Prudence statements should exercise when making judgements about

Prudence
is a concept that preparers of financial statements should exercise when making
judgements about uncertain items such as doubtful debts, assets lives, etc. It
is deemed as one of the qualitative characteristic of accounting information
and refers to the inclusion of a degree of caution in accounting judgements
under conditions of uncertainty.  According to the framework, ‘information
included in financial statements should be prudent’. The aim of using prudence
is to avoid the overstatement of assets and under-statement of liabilities as both
would lead to an over-statement of profit. In my essay, I will discuss the role
of prudence and whether it should be characterised as a qualitative
characteristic.

One positive of
prudence comes from The IASB who state that ‘there is a false pretence that prudence
is inconsistent with neutrality.’ Instead, it can be argued that it could be
a mechanism for ensuring neutrality exists. Neutrality is a term included in
the IASB’s conceptual framework and is deemed important when assessing
financial information. The role of neutrality is to remove bias by ensuring
financial information is not weighted, emphasised, de-emphasised or manipulated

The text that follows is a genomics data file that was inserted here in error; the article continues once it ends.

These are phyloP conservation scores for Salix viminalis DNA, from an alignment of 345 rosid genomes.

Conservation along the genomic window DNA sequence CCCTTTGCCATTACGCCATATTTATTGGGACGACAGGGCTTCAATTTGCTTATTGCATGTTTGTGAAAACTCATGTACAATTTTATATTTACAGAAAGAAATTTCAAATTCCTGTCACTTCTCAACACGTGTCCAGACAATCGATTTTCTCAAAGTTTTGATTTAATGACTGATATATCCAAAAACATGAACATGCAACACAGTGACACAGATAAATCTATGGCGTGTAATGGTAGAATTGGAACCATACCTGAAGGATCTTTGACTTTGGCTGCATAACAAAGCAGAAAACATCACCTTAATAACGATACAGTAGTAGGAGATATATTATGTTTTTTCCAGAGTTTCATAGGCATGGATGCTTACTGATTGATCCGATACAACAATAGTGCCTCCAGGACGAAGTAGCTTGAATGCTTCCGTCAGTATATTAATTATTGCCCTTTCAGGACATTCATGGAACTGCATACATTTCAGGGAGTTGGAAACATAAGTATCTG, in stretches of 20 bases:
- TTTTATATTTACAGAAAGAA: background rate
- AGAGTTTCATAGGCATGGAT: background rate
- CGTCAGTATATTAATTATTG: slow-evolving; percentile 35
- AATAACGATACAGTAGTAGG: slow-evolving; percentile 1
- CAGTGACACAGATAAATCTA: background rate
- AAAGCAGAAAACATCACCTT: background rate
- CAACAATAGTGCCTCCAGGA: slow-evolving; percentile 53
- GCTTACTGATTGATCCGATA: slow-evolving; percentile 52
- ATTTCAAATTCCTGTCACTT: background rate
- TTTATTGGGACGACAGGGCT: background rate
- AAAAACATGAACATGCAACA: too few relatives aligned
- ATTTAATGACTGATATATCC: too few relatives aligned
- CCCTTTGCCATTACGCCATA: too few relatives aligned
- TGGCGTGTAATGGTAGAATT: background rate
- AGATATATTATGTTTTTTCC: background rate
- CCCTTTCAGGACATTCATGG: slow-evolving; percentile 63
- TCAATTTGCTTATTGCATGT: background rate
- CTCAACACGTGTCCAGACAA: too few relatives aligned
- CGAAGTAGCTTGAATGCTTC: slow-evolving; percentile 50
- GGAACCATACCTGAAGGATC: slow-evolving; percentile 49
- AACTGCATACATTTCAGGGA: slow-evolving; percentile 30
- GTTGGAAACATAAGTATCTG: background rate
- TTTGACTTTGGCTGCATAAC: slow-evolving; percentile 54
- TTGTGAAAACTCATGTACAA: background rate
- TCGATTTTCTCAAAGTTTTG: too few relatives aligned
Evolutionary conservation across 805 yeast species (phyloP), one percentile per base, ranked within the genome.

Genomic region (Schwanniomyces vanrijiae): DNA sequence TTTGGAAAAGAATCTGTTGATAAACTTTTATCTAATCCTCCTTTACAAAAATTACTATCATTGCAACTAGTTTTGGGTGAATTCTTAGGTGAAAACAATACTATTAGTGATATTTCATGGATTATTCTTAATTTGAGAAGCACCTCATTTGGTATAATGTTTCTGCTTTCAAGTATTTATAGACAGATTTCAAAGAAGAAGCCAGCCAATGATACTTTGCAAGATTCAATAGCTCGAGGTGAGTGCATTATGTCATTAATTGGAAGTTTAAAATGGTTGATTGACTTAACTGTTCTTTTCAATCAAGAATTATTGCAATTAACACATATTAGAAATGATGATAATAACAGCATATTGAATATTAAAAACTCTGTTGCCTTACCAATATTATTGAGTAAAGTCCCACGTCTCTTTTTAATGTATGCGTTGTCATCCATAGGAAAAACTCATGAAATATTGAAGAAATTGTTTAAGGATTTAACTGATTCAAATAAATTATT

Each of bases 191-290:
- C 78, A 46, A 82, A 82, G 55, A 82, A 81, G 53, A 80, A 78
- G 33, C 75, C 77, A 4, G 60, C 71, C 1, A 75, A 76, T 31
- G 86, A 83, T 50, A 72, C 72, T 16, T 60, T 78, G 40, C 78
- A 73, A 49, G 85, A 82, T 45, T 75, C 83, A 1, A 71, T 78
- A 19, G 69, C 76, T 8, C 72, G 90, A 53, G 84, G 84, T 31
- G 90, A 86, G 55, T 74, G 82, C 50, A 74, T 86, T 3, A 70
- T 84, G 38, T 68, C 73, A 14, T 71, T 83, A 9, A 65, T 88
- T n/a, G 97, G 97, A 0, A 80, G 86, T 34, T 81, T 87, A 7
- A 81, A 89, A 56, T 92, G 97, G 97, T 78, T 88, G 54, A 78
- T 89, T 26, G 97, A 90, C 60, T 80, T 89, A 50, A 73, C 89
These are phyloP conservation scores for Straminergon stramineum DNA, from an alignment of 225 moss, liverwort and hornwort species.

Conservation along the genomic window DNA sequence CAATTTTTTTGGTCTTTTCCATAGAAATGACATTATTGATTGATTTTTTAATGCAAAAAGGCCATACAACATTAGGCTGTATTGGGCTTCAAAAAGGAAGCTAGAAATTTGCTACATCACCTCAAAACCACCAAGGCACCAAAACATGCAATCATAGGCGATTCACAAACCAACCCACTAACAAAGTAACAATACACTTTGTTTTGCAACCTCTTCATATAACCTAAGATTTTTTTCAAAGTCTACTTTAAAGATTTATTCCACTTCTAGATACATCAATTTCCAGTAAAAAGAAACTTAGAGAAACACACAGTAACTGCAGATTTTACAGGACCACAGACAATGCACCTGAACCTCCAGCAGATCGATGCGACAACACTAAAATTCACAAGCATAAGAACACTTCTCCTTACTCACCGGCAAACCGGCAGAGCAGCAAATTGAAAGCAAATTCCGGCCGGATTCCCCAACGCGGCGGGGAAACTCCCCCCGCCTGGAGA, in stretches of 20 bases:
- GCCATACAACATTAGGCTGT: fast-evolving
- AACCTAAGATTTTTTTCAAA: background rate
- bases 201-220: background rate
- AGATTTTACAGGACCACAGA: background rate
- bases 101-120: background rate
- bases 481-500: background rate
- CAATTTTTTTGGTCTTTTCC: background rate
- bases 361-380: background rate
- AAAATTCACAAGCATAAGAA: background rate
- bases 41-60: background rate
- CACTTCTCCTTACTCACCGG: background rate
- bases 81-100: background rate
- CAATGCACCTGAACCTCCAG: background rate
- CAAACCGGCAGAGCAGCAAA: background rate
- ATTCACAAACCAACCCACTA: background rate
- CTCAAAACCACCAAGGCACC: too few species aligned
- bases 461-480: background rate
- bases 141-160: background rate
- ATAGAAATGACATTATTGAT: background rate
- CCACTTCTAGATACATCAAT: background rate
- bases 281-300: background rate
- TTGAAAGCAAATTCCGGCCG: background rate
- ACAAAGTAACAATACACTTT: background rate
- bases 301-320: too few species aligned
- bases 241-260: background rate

to increase the probability that such information will be received favourably or
unfavourably by the users. It is a necessary component for providing faithful
representation. An example of prudence being consistent with neutrality is when
measuring the depreciation of an asset. It is ethically important that any potential
investors are not only aware of the estimates calculated but also that these
estimates are realistic and without bias. In this instance, prudence is consistent
with such estimates and the need for neutrality. On the other hand, despite The
Framework stating ‘the exercise of prudence does not allow, for example, the
creation of hidden reserves or excessive provisions, the deliberate
understatement of assets or income, or the deliberate overstatement of
liabilities or expenses, because the financial statements would not be neutral
and, therefore, not have the quality of reliability’, prudence was still used
inappropriately by Nortel in November 2002 (USSEC
Press Release November 2010). The report shows that ‘In November 2002, three
senior managers of Nortel learned that Nortel was carrying over $300 million in
excess reserves and did not release these excess reserves into income as
required under US GAAP. Instead, they concealed their existence and maintained
them for later use to avoid posting a profit. These reserve manipulations helped
to erase Nortel’s pro forma profit for the fourth quarter of 2002 and caused it
to report a loss instead. This allowed the company to delay paying bonuses to
its stakeholders such as shareholders and employees. This clearly demonstrates
a lack of consistency between neutrality and the use of prudence and it is also
an example of how prudence can work against a number of stakeholders. For
example, for investors who use financial statements to make decisions on future
investments. Any over- or under-statement within the statement could lead to substandard
decisions and a misallocation of capital. ‘It therefore seems to me that
prudent and well-considered estimates should be neither overstated nor
understated’. (Steve Cooper, member of the IASB 2015)

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